5. 4 out of 5

    Maria Dimitrova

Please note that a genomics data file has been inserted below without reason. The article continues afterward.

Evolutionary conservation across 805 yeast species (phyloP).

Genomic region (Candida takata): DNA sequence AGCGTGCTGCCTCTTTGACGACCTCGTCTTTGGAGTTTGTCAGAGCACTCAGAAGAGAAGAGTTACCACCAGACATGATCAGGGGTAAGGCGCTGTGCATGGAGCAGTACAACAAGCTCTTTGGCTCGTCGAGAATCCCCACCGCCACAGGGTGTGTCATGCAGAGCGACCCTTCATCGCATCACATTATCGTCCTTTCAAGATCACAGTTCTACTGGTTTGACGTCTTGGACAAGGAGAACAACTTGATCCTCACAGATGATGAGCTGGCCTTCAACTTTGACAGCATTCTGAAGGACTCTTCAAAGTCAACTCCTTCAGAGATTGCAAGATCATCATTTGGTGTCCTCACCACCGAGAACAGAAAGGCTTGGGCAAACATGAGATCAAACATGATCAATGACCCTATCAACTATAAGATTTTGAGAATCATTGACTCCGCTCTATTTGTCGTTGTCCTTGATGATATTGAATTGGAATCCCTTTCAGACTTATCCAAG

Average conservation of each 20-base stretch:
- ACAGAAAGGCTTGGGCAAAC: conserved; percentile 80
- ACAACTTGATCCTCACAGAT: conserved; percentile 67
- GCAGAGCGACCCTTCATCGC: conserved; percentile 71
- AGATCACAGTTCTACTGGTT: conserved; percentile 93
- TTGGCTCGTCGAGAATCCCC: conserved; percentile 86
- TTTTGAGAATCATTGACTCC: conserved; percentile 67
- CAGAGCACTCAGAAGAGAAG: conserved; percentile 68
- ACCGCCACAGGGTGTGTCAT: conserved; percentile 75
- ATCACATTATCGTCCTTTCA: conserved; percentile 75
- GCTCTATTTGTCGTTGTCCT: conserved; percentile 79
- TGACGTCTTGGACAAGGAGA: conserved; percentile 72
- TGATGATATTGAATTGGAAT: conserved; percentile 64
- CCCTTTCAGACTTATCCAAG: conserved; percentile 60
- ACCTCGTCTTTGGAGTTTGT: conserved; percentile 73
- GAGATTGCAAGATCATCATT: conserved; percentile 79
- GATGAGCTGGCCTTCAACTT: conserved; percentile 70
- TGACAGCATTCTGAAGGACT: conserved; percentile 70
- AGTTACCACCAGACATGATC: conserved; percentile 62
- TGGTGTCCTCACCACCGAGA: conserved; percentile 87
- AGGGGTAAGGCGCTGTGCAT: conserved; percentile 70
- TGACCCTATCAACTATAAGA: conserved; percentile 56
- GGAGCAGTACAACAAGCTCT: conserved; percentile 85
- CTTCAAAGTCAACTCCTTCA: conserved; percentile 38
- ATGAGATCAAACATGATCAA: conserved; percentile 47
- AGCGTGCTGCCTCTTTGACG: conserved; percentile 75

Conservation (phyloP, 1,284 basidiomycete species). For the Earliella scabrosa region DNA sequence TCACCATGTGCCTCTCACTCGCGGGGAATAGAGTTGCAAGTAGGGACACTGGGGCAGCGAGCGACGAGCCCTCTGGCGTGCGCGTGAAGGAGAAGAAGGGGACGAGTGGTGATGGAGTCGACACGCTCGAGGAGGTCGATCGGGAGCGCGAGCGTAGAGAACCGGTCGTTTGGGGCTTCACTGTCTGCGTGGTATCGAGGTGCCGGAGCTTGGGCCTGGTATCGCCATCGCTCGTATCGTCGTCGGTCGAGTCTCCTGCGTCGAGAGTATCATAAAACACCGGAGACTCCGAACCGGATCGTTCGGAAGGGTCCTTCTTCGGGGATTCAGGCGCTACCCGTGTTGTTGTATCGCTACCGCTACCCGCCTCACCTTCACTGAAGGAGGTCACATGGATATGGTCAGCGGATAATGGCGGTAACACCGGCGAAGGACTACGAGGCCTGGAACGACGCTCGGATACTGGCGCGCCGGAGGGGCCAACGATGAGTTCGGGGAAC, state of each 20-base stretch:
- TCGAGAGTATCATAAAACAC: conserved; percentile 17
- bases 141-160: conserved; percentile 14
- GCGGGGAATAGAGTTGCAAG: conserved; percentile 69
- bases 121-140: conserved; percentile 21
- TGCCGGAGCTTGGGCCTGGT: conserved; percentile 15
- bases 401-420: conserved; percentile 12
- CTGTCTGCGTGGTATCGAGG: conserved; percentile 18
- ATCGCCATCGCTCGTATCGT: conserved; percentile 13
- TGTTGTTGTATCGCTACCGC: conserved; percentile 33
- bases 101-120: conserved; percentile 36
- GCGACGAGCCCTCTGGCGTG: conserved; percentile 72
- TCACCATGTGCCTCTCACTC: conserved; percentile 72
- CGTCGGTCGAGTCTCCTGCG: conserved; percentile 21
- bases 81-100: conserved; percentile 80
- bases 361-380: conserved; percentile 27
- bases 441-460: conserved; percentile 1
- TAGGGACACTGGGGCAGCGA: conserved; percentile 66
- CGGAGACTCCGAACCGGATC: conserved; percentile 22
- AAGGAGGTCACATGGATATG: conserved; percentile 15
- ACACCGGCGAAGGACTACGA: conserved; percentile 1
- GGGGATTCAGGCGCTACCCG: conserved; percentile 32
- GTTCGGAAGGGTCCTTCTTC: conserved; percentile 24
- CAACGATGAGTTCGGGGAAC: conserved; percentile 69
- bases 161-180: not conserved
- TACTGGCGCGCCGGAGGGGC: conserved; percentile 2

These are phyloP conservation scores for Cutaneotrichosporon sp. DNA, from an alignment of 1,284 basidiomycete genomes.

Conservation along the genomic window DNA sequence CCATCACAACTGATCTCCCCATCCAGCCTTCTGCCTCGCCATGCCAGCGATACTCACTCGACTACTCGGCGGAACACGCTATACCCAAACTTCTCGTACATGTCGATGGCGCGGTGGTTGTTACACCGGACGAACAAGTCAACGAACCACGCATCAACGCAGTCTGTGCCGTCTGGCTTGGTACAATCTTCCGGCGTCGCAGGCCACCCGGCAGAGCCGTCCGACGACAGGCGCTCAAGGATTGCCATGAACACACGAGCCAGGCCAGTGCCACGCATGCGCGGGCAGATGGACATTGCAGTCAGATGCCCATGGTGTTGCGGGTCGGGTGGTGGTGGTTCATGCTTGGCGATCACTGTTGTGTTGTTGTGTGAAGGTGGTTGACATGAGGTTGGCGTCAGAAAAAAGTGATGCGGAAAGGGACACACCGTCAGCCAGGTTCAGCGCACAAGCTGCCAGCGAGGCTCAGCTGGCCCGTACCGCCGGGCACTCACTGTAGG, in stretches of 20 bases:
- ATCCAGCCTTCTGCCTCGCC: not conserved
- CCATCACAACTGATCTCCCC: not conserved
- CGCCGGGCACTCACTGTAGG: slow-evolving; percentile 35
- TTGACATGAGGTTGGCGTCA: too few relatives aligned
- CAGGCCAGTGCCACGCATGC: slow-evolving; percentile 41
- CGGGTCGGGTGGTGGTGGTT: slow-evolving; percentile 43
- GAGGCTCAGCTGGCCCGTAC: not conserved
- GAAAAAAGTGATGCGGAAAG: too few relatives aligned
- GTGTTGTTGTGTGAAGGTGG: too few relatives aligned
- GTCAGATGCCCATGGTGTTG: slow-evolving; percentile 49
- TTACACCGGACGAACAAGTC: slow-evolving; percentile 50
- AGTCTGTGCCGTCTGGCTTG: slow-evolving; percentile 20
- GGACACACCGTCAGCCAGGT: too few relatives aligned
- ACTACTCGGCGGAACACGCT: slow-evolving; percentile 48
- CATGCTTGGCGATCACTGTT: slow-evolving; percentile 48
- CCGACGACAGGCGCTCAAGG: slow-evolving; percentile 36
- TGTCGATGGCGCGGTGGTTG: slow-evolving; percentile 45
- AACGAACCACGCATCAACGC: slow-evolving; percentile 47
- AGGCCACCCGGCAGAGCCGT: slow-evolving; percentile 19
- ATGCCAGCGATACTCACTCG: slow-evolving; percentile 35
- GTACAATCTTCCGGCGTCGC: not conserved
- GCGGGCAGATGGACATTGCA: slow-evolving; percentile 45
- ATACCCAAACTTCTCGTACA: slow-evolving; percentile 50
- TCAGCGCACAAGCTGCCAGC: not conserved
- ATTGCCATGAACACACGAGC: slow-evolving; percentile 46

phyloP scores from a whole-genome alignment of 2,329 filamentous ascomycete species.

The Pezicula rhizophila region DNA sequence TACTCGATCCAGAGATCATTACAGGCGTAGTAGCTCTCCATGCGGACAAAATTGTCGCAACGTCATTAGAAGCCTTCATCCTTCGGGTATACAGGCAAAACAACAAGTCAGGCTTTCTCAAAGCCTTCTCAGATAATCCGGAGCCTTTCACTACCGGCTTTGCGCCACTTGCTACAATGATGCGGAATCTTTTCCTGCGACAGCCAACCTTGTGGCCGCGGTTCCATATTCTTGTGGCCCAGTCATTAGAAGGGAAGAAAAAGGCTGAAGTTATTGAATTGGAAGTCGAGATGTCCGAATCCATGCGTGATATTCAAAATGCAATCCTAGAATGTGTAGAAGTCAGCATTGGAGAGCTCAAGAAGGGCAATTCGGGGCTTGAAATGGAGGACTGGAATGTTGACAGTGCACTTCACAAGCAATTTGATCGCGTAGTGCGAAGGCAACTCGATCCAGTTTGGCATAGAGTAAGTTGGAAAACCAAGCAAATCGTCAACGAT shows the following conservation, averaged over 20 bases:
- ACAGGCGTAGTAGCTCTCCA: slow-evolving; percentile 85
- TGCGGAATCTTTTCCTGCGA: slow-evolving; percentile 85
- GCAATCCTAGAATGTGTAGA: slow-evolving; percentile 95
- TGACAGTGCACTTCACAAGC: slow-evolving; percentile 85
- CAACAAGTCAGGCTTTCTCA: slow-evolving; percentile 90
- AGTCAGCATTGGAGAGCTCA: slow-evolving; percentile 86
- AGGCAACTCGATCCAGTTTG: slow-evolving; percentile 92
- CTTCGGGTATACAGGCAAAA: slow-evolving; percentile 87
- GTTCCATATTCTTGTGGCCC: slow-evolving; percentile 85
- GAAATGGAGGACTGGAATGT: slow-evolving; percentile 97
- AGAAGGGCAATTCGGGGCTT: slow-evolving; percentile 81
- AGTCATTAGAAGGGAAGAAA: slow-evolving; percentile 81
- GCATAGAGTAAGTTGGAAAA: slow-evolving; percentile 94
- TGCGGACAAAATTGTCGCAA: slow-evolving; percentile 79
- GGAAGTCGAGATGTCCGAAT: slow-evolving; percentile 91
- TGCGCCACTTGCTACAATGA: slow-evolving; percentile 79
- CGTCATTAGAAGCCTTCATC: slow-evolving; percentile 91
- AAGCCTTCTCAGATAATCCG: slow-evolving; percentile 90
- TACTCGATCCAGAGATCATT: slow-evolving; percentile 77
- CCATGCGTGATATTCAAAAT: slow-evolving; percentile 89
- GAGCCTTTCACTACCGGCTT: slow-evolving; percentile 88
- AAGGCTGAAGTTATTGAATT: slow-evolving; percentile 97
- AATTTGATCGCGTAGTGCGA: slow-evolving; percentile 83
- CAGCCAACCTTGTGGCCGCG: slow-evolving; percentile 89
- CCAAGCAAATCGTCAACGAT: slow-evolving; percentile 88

Buddy read with Choko and Evgeny. Romantic Comedy the Vorkosigans' style! This is probably the most hilarious book in the entire series but if you were looking for the space opera style of the earlier books you'll be disappointed. In the two previous books Miles moved to a new stage in his life and this is a natural result of it. But don't be afraid - this is more of an interlude, a breather between the heavier stuff. That being said there were still some pretty interesting social and economical Buddy read with Choko and Evgeny. Romantic Comedy the Vorkosigans' style! This is probably the most hilarious book in the entire series but if you were looking for the space opera style of the earlier books you'll be disappointed. In the two previous books Miles moved to a new stage in his life and this is a natural result of it. But don't be afraid - this is more of an interlude, a breather between the heavier stuff. That being said there were still some pretty interesting social and economical problems smuggled into the pure madness that is Vorbarr Sultana on the eve of the Emperor's wedding. One is a pretty hot topic in today's society - gender identity, though here it's represented in a much funnier and lighter way. Another is women's emancipation and the pressure patriarchal society puts on women to fit in. This has a flip side as Mark's plight shows. In this case he, a male, is also a victim of tradition and on top of that has to deal with the stigma of suffering from a mental illness. It's all very thought provoking and yet dished out in a way that doesn't make you tense up and close up in a defensive ball. And this is something that today's activist should take a note on.